The two schools had no problems on the field, but are dealing with new developments in scandals involving their programs.
Throughout the run-up to the college football season, USC and Oregon have been mentioned almost in lockstep as the odds-on likely matchup in the Pac-12 title game.
Well, they’re still joined at the hip, but not in ways they’d necessarily welcome.
Saturday, both rocked and rolled on the field. USC only had trouble with extra points in thrashing Hawaii, 49-10, and Oregon burst to a 50-3 second-quarter lead in a 57-34 beat-down of Arkansas State.
Off the field, they had dueling stories related to NCAA rules enforcement — which may mean nothing, other than that the exploits of both programs still have some shadows that need explaining.
- Tourists robbed, beaten downtown ‘afraid to go back’ to Seattle
- Animated map: How the wildfires in North Central Washington have grown over time
- Steve Sarkisian was reimbursed by Washington for hefty alcohol bills
- Seahawks safety Kam Chancellor holdout FAQ
- Why did the Mariners’ season go terribly wrong?
Most Read Stories
The Los Angeles Times reported Saturday that an investigation into the L.A. County assessor’s office produced emails from Scott Schenter, a former county appraiser, that suggested he provided a Chevrolet Monte Carlo to former USC running back Joe McKnight and $3,700 to ex-basketball player Davon Jefferson.
USC says it has looked into allegations around Schenter and McKnight before and is reporting the latest claims to the NCAA. (Adding a bizarre angle is that Schenter describes himself as a Washington fan.)
Meanwhile, Oregon released more documents Friday that seemed to confirm what was believed earlier — that the Ducks, who are under investigation for possible violations involving dealings with a recruiting service, are essentially looking to plea-bargain with the NCAA to avoid a hearing with the committee on infractions.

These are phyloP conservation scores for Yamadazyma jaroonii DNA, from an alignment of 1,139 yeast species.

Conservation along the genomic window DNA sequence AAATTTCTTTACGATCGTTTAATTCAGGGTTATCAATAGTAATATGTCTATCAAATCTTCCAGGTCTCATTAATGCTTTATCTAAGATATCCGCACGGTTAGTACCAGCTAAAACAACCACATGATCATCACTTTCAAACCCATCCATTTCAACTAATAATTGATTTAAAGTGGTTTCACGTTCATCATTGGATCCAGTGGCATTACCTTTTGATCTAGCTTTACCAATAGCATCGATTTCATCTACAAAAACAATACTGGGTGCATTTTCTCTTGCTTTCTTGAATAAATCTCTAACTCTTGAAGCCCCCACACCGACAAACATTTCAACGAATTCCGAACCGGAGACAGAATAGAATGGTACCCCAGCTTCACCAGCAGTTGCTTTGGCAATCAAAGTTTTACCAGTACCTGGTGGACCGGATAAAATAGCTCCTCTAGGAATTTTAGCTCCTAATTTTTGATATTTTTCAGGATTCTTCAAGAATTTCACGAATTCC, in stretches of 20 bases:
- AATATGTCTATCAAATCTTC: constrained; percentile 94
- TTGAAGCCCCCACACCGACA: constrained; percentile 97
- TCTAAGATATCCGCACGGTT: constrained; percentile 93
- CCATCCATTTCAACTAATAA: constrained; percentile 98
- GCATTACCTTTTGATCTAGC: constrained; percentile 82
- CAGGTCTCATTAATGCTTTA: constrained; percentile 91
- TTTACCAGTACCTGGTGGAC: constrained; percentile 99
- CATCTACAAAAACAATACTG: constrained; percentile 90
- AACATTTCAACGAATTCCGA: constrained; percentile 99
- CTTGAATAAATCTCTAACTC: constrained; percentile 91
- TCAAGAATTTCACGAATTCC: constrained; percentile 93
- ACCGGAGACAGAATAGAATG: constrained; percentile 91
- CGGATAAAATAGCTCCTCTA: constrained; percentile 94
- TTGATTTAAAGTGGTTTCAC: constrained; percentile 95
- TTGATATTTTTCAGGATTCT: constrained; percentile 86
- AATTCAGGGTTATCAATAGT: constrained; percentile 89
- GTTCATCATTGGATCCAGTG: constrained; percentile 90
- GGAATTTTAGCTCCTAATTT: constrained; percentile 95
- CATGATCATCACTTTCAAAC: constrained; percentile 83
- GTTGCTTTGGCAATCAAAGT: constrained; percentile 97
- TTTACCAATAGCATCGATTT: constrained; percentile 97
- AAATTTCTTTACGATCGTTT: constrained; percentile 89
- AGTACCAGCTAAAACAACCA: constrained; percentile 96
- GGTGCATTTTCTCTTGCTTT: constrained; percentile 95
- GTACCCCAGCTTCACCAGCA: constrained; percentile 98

What We Learned
Jeff Tedford is first to the hot seat: Cal was a double-digit favorite against Nevada, but with its 31-24 loss, its total of points yielded to the Wolf Pack increased to 83 in 2010 and 2012 meetings.
It could be a while before the Bears, who travel to Ohio State and USC Sept. 15 and 22, respectively, see the a plus-.500 record. And it’s fitting that a quarterback problem — so common to Tedford’s recent woes at Cal — played a part. Zach Maynard sat out the Bears’ first three series in a disciplinary measure after he missed a summer tutoring session.
Jeff Tuel may be on notice: In Mike Leach’s return to coaching for Washington State at Brigham Young, Tuel was seemingly indecisive and unable to put any velocity behind his throws.
Leach said he didn’t consider going to Connor Halliday, and I think that was wise — not adding a quarterback controversy to what was already a disjointed effort in Provo, Utah. His players might have interpreted that as a panic move.
Tuel clearly deserves at least a second chance, and he’ll get it against Eastern Washington. But he has only nine months of history with the new staff, and any kind of repeat of the BYU game might be cause to usher in Halliday.
Marcus Mariota seems to have the goods: “The kid looked pretty good, didn’t he?” Oregon offensive lineman Carson York asked a reporter from the Eugene Register-Guard.
Mariota, who was named the starter at quarterback only a week earlier, played seven possessions against Arkansas State, and the Ducks scored touchdowns on each. Fourteen Ducks caught passes and 15 offensive linemen played.
Washington’s defense is better: Well, it almost had to be. But the Huskies flew to the ball against San Diego State and held a respectable team to 327 yards. They’ll live every day with the 128 passing yards allowed, but 199 on the ground has to be a concern.
UCLA may finally have an offense: Rice is no defensive stonewall, but it’s encouraging to the Bruins to pile up 49 points and 646 yards, with a redshirt-freshman quarterback (Brett Hundley) and three unproven offensive linemen. That’s more points than UCLA scored in any of Rick Neuheisel’s 51 games there.
Arizona is again looking for a kicker: Or at least an improved effort from the current one, John Bonano, who missed two chip-shot field goals in the 24-17 overtime win against Toledo. This may be new to Rich Rodriguez, the first-year ‘Zona coach, but it’s all too familiar to Wildcat fans, who remember how two late blocks of Arizona’s Alex Zendejas on extra points against Arizona State cost the Wildcats a victory in 2010.
Bud Withers: 206-464-8281 or email@example.com